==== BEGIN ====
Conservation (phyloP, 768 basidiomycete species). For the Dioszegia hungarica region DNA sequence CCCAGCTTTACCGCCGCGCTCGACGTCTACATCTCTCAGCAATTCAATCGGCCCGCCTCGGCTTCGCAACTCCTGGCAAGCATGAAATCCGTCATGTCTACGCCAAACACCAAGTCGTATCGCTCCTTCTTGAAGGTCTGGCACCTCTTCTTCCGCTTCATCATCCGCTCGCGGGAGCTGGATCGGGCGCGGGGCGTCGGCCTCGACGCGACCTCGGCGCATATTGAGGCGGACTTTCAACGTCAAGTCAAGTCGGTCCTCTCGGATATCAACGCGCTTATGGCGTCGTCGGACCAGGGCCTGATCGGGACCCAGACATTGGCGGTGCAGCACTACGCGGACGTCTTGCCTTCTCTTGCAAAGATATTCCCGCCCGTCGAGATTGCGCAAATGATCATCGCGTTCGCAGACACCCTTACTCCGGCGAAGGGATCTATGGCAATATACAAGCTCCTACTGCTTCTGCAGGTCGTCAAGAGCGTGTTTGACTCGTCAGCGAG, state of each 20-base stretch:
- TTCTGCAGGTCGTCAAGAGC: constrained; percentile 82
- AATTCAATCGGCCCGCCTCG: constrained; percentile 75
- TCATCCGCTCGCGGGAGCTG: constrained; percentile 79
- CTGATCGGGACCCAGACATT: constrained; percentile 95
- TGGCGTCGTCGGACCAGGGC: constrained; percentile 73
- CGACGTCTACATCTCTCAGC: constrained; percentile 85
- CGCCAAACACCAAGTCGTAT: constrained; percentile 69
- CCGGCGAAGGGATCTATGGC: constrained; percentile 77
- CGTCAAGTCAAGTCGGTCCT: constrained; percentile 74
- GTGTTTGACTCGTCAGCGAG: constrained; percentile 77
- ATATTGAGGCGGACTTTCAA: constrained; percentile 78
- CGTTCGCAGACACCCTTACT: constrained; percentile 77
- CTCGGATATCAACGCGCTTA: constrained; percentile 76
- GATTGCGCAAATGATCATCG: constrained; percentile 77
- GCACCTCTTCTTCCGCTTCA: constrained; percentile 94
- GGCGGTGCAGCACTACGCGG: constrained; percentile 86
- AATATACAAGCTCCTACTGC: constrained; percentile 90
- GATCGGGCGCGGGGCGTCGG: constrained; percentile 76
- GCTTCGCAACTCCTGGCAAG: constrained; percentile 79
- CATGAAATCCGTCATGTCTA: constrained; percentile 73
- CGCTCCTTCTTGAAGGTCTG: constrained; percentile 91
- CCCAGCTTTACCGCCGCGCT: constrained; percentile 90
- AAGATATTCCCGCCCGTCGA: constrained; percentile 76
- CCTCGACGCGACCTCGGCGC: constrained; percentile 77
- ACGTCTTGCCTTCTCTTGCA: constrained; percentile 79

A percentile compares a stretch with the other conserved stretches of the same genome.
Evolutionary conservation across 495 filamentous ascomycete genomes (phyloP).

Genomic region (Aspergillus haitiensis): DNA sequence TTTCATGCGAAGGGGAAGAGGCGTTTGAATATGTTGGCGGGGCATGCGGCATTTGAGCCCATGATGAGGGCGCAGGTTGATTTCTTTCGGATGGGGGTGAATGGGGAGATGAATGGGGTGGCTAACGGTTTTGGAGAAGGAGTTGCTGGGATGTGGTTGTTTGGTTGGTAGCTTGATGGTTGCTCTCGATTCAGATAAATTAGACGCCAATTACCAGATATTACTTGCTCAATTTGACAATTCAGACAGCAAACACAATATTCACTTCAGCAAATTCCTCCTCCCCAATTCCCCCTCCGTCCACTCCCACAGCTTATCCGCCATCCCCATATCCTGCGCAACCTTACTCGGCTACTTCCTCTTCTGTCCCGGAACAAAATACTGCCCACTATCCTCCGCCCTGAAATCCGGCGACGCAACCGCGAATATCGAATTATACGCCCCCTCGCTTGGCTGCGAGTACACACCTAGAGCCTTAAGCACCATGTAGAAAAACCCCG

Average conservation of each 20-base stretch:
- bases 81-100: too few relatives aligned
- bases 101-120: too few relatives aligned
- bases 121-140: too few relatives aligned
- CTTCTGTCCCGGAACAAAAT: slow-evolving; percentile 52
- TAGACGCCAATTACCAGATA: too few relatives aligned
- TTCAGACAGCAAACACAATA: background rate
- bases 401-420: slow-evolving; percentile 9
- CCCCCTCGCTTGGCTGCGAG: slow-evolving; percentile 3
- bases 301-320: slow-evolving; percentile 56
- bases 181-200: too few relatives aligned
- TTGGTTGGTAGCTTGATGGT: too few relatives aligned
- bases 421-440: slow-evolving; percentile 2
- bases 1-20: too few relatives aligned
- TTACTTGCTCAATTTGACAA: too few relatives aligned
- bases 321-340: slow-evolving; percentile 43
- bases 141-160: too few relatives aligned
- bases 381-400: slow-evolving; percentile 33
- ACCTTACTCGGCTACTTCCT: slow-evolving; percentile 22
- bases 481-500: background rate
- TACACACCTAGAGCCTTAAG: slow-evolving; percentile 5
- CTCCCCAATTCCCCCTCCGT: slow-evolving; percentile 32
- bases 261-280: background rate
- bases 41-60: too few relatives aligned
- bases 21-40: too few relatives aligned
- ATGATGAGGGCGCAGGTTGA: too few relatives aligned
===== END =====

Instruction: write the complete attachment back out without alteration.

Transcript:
Conservation (phyloP, 768 basidiomycete species). For the Dioszegia hungarica region DNA sequence CCCAGCTTTACCGCCGCGCTCGACGTCTACATCTCTCAGCAATTCAATCGGCCCGCCTCGGCTTCGCAACTCCTGGCAAGCATGAAATCCGTCATGTCTACGCCAAACACCAAGTCGTATCGCTCCTTCTTGAAGGTCTGGCACCTCTTCTTCCGCTTCATCATCCGCTCGCGGGAGCTGGATCGGGCGCGGGGCGTCGGCCTCGACGCGACCTCGGCGCATATTGAGGCGGACTTTCAACGTCAAGTCAAGTCGGTCCTCTCGGATATCAACGCGCTTATGGCGTCGTCGGACCAGGGCCTGATCGGGACCCAGACATTGGCGGTGCAGCACTACGCGGACGTCTTGCCTTCTCTTGCAAAGATATTCCCGCCCGTCGAGATTGCGCAAATGATCATCGCGTTCGCAGACACCCTTACTCCGGCGAAGGGATCTATGGCAATATACAAGCTCCTACTGCTTCTGCAGGTCGTCAAGAGCGTGTTTGACTCGTCAGCGAG, state of each 20-base stretch:
- TTCTGCAGGTCGTCAAGAGC: constrained; percentile 82
- AATTCAATCGGCCCGCCTCG: constrained; percentile 75
- TCATCCGCTCGCGGGAGCTG: constrained; percentile 79
- CTGATCGGGACCCAGACATT: constrained; percentile 95
- TGGCGTCGTCGGACCAGGGC: constrained; percentile 73
- CGACGTCTACATCTCTCAGC: constrained; percentile 85
- CGCCAAACACCAAGTCGTAT: constrained; percentile 69
- CCGGCGAAGGGATCTATGGC: constrained; percentile 77
- CGTCAAGTCAAGTCGGTCCT: constrained; percentile 74
- GTGTTTGACTCGTCAGCGAG: constrained; percentile 77
- ATATTGAGGCGGACTTTCAA: constrained; percentile 78
- CGTTCGCAGACACCCTTACT: constrained; percentile 77
- CTCGGATATCAACGCGCTTA: constrained; percentile 76
- GATTGCGCAAATGATCATCG: constrained; percentile 77
- GCACCTCTTCTTCCGCTTCA: constrained; percentile 94
- GGCGGTGCAGCACTACGCGG: constrained; percentile 86
- AATATACAAGCTCCTACTGC: constrained; percentile 90
- GATCGGGCGCGGGGCGTCGG: constrained; percentile 76
- GCTTCGCAACTCCTGGCAAG: constrained; percentile 79
- CATGAAATCCGTCATGTCTA: constrained; percentile 73
- CGCTCCTTCTTGAAGGTCTG: constrained; percentile 91
- CCCAGCTTTACCGCCGCGCT: constrained; percentile 90
- AAGATATTCCCGCCCGTCGA: constrained; percentile 76
- CCTCGACGCGACCTCGGCGC: constrained; percentile 77
- ACGTCTTGCCTTCTCTTGCA: constrained; percentile 79

A percentile compares a stretch with the other conserved stretches of the same genome.
Evolutionary conservation across 495 filamentous ascomycete genomes (phyloP).

Genomic region (Aspergillus haitiensis): DNA sequence TTTCATGCGAAGGGGAAGAGGCGTTTGAATATGTTGGCGGGGCATGCGGCATTTGAGCCCATGATGAGGGCGCAGGTTGATTTCTTTCGGATGGGGGTGAATGGGGAGATGAATGGGGTGGCTAACGGTTTTGGAGAAGGAGTTGCTGGGATGTGGTTGTTTGGTTGGTAGCTTGATGGTTGCTCTCGATTCAGATAAATTAGACGCCAATTACCAGATATTACTTGCTCAATTTGACAATTCAGACAGCAAACACAATATTCACTTCAGCAAATTCCTCCTCCCCAATTCCCCCTCCGTCCACTCCCACAGCTTATCCGCCATCCCCATATCCTGCGCAACCTTACTCGGCTACTTCCTCTTCTGTCCCGGAACAAAATACTGCCCACTATCCTCCGCCCTGAAATCCGGCGACGCAACCGCGAATATCGAATTATACGCCCCCTCGCTTGGCTGCGAGTACACACCTAGAGCCTTAAGCACCATGTAGAAAAACCCCG

Average conservation of each 20-base stretch:
- bases 81-100: too few relatives aligned
- bases 101-120: too few relatives aligned
- bases 121-140: too few relatives aligned
- CTTCTGTCCCGGAACAAAAT: slow-evolving; percentile 52
- TAGACGCCAATTACCAGATA: too few relatives aligned
- TTCAGACAGCAAACACAATA: background rate
- bases 401-420: slow-evolving; percentile 9
- CCCCCTCGCTTGGCTGCGAG: slow-evolving; percentile 3
- bases 301-320: slow-evolving; percentile 56
- bases 181-200: too few relatives aligned
- TTGGTTGGTAGCTTGATGGT: too few relatives aligned
- bases 421-440: slow-evolving; percentile 2
- bases 1-20: too few relatives aligned
- TTACTTGCTCAATTTGACAA: too few relatives aligned
- bases 321-340: slow-evolving; percentile 43
- bases 141-160: too few relatives aligned
- bases 381-400: slow-evolving; percentile 33
- ACCTTACTCGGCTACTTCCT: slow-evolving; percentile 22
- bases 481-500: background rate
- TACACACCTAGAGCCTTAAG: slow-evolving; percentile 5
- CTCCCCAATTCCCCCTCCGT: slow-evolving; percentile 32
- bases 261-280: background rate
- bases 41-60: too few relatives aligned
- bases 21-40: too few relatives aligned
- ATGATGAGGGCGCAGGTTGA: too few relatives aligned